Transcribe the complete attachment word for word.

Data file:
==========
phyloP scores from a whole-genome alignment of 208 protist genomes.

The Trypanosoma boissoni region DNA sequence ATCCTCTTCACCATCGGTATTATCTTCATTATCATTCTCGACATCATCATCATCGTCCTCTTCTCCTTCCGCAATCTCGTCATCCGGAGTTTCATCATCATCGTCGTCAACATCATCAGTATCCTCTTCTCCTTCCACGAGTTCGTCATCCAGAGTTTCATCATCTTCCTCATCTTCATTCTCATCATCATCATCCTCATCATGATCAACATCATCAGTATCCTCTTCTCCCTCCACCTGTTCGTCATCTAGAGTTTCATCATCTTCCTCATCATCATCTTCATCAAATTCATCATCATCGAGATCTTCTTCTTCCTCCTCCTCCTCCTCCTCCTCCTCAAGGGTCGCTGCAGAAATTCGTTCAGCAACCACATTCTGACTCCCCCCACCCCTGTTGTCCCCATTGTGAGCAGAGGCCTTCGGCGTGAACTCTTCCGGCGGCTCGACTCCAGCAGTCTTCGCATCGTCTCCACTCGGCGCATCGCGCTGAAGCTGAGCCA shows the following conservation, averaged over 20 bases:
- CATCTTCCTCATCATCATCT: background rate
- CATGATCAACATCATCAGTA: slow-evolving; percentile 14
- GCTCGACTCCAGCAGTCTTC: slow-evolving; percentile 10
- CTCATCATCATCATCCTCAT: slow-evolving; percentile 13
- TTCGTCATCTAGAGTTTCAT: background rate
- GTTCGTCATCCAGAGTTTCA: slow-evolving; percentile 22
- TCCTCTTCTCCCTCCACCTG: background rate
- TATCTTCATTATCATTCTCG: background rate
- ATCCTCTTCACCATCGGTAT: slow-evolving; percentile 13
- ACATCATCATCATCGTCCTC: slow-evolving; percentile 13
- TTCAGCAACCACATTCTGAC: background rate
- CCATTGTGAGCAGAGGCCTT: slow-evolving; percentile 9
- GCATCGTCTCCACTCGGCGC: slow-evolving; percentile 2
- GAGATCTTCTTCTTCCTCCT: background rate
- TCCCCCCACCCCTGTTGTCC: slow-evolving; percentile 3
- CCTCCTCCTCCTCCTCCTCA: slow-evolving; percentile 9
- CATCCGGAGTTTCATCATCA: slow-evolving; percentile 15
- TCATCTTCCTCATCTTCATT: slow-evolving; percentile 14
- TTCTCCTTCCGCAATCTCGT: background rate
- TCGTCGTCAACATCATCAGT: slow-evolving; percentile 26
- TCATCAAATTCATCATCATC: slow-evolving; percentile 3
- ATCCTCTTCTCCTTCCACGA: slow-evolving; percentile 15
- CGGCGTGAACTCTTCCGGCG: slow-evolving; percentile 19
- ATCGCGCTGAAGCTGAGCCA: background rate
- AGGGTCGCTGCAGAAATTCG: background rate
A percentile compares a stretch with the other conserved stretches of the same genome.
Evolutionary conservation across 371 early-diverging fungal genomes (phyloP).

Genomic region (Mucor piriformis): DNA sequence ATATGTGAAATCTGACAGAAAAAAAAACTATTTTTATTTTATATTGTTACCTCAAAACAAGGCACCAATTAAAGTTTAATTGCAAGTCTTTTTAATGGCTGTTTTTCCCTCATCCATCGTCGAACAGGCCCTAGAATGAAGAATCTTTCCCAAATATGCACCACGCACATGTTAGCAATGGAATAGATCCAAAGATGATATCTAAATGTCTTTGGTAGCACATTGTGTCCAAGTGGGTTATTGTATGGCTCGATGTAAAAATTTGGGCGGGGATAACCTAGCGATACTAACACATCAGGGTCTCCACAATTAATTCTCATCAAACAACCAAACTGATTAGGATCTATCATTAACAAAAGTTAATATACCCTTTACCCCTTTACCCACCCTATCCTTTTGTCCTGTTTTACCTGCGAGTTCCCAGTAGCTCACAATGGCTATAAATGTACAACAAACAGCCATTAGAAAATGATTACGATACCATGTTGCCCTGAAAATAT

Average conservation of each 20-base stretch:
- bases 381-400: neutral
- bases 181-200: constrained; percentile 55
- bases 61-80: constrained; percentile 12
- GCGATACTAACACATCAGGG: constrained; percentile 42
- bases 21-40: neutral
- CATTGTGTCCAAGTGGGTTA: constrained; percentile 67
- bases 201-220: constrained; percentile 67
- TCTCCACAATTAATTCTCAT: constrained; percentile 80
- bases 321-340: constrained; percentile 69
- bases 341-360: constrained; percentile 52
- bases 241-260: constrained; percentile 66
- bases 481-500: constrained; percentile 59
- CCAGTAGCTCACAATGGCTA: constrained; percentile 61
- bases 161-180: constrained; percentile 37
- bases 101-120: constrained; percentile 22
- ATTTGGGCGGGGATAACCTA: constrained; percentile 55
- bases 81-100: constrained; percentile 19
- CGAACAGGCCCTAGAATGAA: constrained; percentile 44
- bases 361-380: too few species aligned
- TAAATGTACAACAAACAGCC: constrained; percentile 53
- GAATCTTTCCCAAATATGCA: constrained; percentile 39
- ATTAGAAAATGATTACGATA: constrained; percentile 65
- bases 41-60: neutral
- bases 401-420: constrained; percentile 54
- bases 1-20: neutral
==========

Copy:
phyloP scores from a whole-genome alignment of 208 protist genomes.

The Trypanosoma boissoni region DNA sequence ATCCTCTTCACCATCGGTATTATCTTCATTATCATTCTCGACATCATCATCATCGTCCTCTTCTCCTTCCGCAATCTCGTCATCCGGAGTTTCATCATCATCGTCGTCAACATCATCAGTATCCTCTTCTCCTTCCACGAGTTCGTCATCCAGAGTTTCATCATCTTCCTCATCTTCATTCTCATCATCATCATCCTCATCATGATCAACATCATCAGTATCCTCTTCTCCCTCCACCTGTTCGTCATCTAGAGTTTCATCATCTTCCTCATCATCATCTTCATCAAATTCATCATCATCGAGATCTTCTTCTTCCTCCTCCTCCTCCTCCTCCTCCTCAAGGGTCGCTGCAGAAATTCGTTCAGCAACCACATTCTGACTCCCCCCACCCCTGTTGTCCCCATTGTGAGCAGAGGCCTTCGGCGTGAACTCTTCCGGCGGCTCGACTCCAGCAGTCTTCGCATCGTCTCCACTCGGCGCATCGCGCTGAAGCTGAGCCA shows the following conservation, averaged over 20 bases:
- CATCTTCCTCATCATCATCT: background rate
- CATGATCAACATCATCAGTA: slow-evolving; percentile 14
- GCTCGACTCCAGCAGTCTTC: slow-evolving; percentile 10
- CTCATCATCATCATCCTCAT: slow-evolving; percentile 13
- TTCGTCATCTAGAGTTTCAT: background rate
- GTTCGTCATCCAGAGTTTCA: slow-evolving; percentile 22
- TCCTCTTCTCCCTCCACCTG: background rate
- TATCTTCATTATCATTCTCG: background rate
- ATCCTCTTCACCATCGGTAT: slow-evolving; percentile 13
- ACATCATCATCATCGTCCTC: slow-evolving; percentile 13
- TTCAGCAACCACATTCTGAC: background rate
- CCATTGTGAGCAGAGGCCTT: slow-evolving; percentile 9
- GCATCGTCTCCACTCGGCGC: slow-evolving; percentile 2
- GAGATCTTCTTCTTCCTCCT: background rate
- TCCCCCCACCCCTGTTGTCC: slow-evolving; percentile 3
- CCTCCTCCTCCTCCTCCTCA: slow-evolving; percentile 9
- CATCCGGAGTTTCATCATCA: slow-evolving; percentile 15
- TCATCTTCCTCATCTTCATT: slow-evolving; percentile 14
- TTCTCCTTCCGCAATCTCGT: background rate
- TCGTCGTCAACATCATCAGT: slow-evolving; percentile 26
- TCATCAAATTCATCATCATC: slow-evolving; percentile 3
- ATCCTCTTCTCCTTCCACGA: slow-evolving; percentile 15
- CGGCGTGAACTCTTCCGGCG: slow-evolving; percentile 19
- ATCGCGCTGAAGCTGAGCCA: background rate
- AGGGTCGCTGCAGAAATTCG: background rate
A percentile compares a stretch with the other conserved stretches of the same genome.
Evolutionary conservation across 371 early-diverging fungal genomes (phyloP).

Genomic region (Mucor piriformis): DNA sequence ATATGTGAAATCTGACAGAAAAAAAAACTATTTTTATTTTATATTGTTACCTCAAAACAAGGCACCAATTAAAGTTTAATTGCAAGTCTTTTTAATGGCTGTTTTTCCCTCATCCATCGTCGAACAGGCCCTAGAATGAAGAATCTTTCCCAAATATGCACCACGCACATGTTAGCAATGGAATAGATCCAAAGATGATATCTAAATGTCTTTGGTAGCACATTGTGTCCAAGTGGGTTATTGTATGGCTCGATGTAAAAATTTGGGCGGGGATAACCTAGCGATACTAACACATCAGGGTCTCCACAATTAATTCTCATCAAACAACCAAACTGATTAGGATCTATCATTAACAAAAGTTAATATACCCTTTACCCCTTTACCCACCCTATCCTTTTGTCCTGTTTTACCTGCGAGTTCCCAGTAGCTCACAATGGCTATAAATGTACAACAAACAGCCATTAGAAAATGATTACGATACCATGTTGCCCTGAAAATAT

Average conservation of each 20-base stretch:
- bases 381-400: neutral
- bases 181-200: constrained; percentile 55
- bases 61-80: constrained; percentile 12
- GCGATACTAACACATCAGGG: constrained; percentile 42
- bases 21-40: neutral
- CATTGTGTCCAAGTGGGTTA: constrained; percentile 67
- bases 201-220: constrained; percentile 67
- TCTCCACAATTAATTCTCAT: constrained; percentile 80
- bases 321-340: constrained; percentile 69
- bases 341-360: constrained; percentile 52
- bases 241-260: constrained; percentile 66
- bases 481-500: constrained; percentile 59
- CCAGTAGCTCACAATGGCTA: constrained; percentile 61
- bases 161-180: constrained; percentile 37
- bases 101-120: constrained; percentile 22
- ATTTGGGCGGGGATAACCTA: constrained; percentile 55
- bases 81-100: constrained; percentile 19
- CGAACAGGCCCTAGAATGAA: constrained; percentile 44
- bases 361-380: too few species aligned
- TAAATGTACAACAAACAGCC: constrained; percentile 53
- GAATCTTTCCCAAATATGCA: constrained; percentile 39
- ATTAGAAAATGATTACGATA: constrained; percentile 65
- bases 41-60: neutral
- bases 401-420: constrained; percentile 54
- bases 1-20: neutral